Wednesday, May 18, 2011

Cincinatti Old Time Radio Convention

Every spring, I, along with a dozen good friends, make the annual migration to Cincinnati to attend the Cincinnati Old Time Radio Convention. This year was a monumental occasion because the convention celebrated its 25th year. Attendees come from St. Louis, Buffalo (NY), England and this year one from Finland!

If you love old time radio programs, this is a convention worth checking out. Dan Hughes hosts a superb trivia contest. Winners get to select a prize from a donation table. There's an hour-long film screening of vintage film shorts with a connection to old time radio. There's a presentation on researching old time radio. And recreations on stage are certainly a highlight. And we can all thanks Bob Burchett for all his hard work and effort to make this year's convention worth paying the ransom at the gas pump. 

(Top) The Trivia Contest and (Bottom) Recreation on Stage

(Left to Right) Rich Opp and Bob Burchett
"I would go the Friends of Old Time Radio convention every year, and come back to give a report to our local radio club," Bob Burchett explained. "The question would always come up, why don’t we have a convention in Cincinnati? Nothing ever happened until one year we had a new member join named Jim Skyrm. Jim had some experience with conventions, so he found a small motel in Kentucky where we had our first convention. We had 17 dealers tables. There were no guest or re-creations."

"I had been going to the Friends of Old Radio for eleven years, so I had made friends with a lot of the dealers," continued Bob. "When I asked three of them if they would come to Cincinnati if we held a convention, they said 'sure.' Terry Salomonson, Bob Burnham, and Gary Kramer were the established dealers who came. Terry set a pattern of coming late that he has kept up over the years. Gary’s daughter got married one time, and he almost didn’t go to the wedding. Bob has missed a few, but for the most part all three of them have supported the convention all 25 years."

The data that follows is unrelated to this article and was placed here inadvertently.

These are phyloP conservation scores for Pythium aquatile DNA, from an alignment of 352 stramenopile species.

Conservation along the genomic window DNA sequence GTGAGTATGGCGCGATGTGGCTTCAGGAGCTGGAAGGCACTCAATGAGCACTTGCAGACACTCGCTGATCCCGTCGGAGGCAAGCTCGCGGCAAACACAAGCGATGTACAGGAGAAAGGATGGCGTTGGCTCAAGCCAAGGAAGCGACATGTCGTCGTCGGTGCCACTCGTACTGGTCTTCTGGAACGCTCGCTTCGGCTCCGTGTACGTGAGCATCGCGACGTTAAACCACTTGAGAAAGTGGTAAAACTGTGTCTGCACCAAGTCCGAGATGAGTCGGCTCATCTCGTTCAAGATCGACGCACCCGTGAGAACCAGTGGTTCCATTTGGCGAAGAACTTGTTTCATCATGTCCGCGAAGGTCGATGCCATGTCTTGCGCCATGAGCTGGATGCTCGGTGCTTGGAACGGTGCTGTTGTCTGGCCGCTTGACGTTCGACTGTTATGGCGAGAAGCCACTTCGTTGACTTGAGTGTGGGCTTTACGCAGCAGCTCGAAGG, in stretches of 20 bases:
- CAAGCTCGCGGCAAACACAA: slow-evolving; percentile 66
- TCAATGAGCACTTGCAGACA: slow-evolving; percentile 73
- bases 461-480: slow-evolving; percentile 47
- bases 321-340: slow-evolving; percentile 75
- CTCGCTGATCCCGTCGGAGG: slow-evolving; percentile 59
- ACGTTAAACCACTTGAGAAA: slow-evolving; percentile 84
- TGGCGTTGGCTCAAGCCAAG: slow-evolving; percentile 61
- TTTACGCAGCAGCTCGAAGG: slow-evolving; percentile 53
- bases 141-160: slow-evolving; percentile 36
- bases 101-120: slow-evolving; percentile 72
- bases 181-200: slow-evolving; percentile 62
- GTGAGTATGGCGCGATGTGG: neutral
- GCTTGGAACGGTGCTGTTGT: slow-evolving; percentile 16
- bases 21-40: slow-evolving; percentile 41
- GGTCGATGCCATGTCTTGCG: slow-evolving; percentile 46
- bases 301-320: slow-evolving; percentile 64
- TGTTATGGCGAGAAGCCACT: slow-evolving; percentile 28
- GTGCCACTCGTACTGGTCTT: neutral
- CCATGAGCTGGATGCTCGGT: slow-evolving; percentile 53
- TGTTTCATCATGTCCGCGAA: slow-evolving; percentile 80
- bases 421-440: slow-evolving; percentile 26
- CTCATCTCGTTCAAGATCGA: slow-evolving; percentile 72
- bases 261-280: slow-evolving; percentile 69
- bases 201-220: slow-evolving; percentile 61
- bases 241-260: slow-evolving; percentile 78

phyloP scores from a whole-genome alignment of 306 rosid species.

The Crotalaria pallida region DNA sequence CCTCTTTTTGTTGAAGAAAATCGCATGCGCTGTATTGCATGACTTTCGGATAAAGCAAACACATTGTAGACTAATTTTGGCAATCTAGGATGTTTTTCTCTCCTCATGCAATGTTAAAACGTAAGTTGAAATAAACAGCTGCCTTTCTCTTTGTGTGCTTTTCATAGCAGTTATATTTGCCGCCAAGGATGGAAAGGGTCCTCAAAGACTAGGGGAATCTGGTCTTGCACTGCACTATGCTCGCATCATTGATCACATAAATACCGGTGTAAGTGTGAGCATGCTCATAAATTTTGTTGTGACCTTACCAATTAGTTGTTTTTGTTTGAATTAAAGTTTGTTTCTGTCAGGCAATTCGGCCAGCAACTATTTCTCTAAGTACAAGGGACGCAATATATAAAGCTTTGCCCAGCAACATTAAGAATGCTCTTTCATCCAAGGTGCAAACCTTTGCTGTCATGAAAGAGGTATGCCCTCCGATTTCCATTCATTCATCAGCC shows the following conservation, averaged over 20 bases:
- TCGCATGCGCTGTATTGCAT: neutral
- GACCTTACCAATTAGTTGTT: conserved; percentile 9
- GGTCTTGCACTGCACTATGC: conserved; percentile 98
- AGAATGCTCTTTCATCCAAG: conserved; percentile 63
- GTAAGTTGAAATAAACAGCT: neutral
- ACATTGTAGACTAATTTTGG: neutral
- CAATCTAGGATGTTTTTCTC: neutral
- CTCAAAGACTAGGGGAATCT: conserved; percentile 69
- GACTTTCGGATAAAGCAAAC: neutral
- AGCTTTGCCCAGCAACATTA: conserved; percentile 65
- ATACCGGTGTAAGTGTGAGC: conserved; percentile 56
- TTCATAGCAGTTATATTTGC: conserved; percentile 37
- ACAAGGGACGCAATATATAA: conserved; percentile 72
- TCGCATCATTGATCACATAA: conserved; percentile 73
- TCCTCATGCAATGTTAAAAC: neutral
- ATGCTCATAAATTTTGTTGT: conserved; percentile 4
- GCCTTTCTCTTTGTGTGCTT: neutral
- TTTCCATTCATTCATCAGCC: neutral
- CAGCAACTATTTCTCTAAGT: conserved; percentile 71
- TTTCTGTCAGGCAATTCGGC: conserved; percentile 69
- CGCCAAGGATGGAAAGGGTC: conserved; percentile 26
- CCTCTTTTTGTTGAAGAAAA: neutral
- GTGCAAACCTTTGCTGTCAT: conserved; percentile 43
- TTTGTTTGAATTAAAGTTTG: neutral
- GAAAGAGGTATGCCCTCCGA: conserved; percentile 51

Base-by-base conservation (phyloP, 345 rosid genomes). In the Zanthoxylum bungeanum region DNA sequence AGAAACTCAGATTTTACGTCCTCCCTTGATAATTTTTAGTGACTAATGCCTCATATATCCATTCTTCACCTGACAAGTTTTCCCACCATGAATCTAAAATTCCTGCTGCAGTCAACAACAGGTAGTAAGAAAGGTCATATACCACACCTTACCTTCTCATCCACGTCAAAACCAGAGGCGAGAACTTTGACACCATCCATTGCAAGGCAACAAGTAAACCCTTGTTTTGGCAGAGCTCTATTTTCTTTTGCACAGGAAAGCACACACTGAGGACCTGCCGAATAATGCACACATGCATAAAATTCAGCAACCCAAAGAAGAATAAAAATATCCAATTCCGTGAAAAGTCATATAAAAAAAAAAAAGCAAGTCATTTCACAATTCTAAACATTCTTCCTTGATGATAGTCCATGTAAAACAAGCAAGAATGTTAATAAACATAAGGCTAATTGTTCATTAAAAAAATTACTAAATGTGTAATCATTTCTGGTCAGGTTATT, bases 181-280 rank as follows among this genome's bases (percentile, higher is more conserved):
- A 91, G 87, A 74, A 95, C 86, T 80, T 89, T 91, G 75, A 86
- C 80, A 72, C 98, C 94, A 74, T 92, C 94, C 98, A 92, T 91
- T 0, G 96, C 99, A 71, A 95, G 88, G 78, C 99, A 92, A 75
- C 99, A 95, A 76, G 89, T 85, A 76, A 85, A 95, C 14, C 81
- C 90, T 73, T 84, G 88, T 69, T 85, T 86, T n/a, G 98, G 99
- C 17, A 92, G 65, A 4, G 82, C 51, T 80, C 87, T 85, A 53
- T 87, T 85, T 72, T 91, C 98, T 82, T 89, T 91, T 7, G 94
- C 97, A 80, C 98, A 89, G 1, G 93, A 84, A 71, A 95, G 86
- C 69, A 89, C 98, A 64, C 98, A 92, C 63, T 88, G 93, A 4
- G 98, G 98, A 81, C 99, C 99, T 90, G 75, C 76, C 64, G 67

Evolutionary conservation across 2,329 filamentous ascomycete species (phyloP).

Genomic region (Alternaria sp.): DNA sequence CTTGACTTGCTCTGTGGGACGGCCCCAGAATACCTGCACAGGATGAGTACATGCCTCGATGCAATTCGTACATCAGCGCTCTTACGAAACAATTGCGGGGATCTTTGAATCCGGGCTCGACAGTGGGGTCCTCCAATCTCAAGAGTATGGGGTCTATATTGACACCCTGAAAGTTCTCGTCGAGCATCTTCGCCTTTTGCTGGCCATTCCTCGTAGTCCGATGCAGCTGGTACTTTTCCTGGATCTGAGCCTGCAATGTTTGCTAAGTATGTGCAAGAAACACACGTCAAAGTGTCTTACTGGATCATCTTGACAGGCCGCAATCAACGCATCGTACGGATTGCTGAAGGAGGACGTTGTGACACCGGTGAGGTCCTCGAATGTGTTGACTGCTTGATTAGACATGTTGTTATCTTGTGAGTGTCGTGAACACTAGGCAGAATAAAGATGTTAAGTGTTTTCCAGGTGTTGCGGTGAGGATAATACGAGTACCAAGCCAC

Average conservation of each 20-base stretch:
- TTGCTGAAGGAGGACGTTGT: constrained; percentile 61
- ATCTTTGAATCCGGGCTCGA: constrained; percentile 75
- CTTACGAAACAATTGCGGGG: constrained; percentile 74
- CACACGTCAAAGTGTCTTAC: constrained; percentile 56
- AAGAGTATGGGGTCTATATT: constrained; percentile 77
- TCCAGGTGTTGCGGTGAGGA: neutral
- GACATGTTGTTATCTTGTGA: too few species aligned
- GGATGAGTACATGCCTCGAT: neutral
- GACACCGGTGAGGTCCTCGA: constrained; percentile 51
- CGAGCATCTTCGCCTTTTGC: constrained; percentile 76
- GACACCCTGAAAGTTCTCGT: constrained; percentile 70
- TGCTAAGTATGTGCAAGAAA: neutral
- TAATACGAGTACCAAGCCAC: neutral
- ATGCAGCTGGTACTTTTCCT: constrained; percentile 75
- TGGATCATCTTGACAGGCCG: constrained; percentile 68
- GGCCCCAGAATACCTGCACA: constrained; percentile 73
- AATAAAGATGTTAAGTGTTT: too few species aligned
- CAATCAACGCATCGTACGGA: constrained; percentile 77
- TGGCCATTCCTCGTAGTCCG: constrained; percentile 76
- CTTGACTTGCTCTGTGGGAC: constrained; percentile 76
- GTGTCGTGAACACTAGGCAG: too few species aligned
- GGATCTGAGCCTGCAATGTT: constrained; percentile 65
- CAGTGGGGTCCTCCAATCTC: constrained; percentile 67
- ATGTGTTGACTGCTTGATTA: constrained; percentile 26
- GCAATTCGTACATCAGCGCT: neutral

"The Cincinnati club had a member by the name of Don Clayton who was a big fan of Lum & Abner," recalled Robert Newman. "He built a working replica of the Jot 'Em Down Store, with furnishings, supplies, lights, in short the works.  That first year when you walked into the dealers room and looked to the left, that display grabbed your eye immediately. After the first year the convention moved to Chester Road, underneath the Windjammer Restaurant." For many years, Robert Newman and Bob Burchett were the two men responsible for the entire operation. "As you know, getting setup for the dealers and recreations is a demanding and at times, trying procedure.  Our most trying one was when a tornado came right at us.  While I was trying to get everything set up that year, the hotel evacuated everyone to our area, with some carrying plates of food.  Needless to say, I ran a little late that year.  Fortunately, the tornado went right over our heads without touching down until it was past us.  It was worse than the year before when the dealers and recreation rooms were not yet completely set up and the crew that was doing it, without saying a word to anyone, decided to go home and finish it the next day. I will not repeat what I said to management or how I got the job done."

Actress Rosemary Rice
One of the highlights, for myself, is meeting up with Rosemary Rice. A dear friend who sent Michelle and I a wedding gift when we got married. Rosemary has attended the convention for years and I hope she will continue every year. Rosemary played the role of Katryn on television's I Remember Mama.

Neal Ellis and Ken Stockinger of Radio Once More chose to broadcast from the event again. Their radio network has grown in popularity and you could tell a difference between last year's convention appearance and this year's. People not only knew who they were, but recalled numerous broadcasts of the past year. Radio Once More has become a rising force in the hobby.

Rick Payne brought a number of high-value items for sale. From sheet music, movie posters and magazines (some of which had white pages!), Rick had them all available for sale and he was perhaps one of the most popular vendors in the room. 

Neal Ellis, Gary Lowe and Ken Stockinger
Awards are given out every year, at the close of the convention. This year's award winners include Penny Swanberg, who received the Dave Warren Award. Randy Larson received the same award. Way to go Penny and Randy! Neal Ellis and Ken Stockinger won the Stone/Waterman Award. Roy Bright won the Parley Baer Award.